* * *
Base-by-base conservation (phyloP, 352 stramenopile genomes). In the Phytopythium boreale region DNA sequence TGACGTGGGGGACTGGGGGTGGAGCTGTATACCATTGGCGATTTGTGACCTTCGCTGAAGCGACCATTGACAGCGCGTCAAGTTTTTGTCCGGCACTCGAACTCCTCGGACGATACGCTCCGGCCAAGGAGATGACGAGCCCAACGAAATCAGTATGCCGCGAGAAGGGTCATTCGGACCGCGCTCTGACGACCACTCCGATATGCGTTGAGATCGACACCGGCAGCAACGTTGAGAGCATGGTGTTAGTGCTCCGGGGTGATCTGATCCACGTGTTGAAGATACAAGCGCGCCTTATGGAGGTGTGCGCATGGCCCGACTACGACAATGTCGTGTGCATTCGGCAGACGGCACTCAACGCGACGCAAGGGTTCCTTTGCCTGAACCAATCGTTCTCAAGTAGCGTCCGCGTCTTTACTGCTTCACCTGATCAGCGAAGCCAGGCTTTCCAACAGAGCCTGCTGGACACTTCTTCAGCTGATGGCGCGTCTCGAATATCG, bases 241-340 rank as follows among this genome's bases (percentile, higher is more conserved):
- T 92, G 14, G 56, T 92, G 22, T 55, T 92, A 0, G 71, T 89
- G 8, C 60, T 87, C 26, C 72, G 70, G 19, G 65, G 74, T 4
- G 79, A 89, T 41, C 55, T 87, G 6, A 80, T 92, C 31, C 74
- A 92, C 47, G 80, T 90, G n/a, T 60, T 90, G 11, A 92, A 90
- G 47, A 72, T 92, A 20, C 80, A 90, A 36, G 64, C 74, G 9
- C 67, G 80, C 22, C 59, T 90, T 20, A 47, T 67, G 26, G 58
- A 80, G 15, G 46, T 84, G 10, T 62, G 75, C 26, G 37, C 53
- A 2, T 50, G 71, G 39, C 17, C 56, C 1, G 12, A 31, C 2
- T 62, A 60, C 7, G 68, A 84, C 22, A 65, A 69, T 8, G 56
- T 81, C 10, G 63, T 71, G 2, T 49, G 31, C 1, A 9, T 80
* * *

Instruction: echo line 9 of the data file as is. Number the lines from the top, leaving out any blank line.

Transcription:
- A 2, T 50, G 71, G 39, C 17, C 56, C 1, G 12, A 31, C 2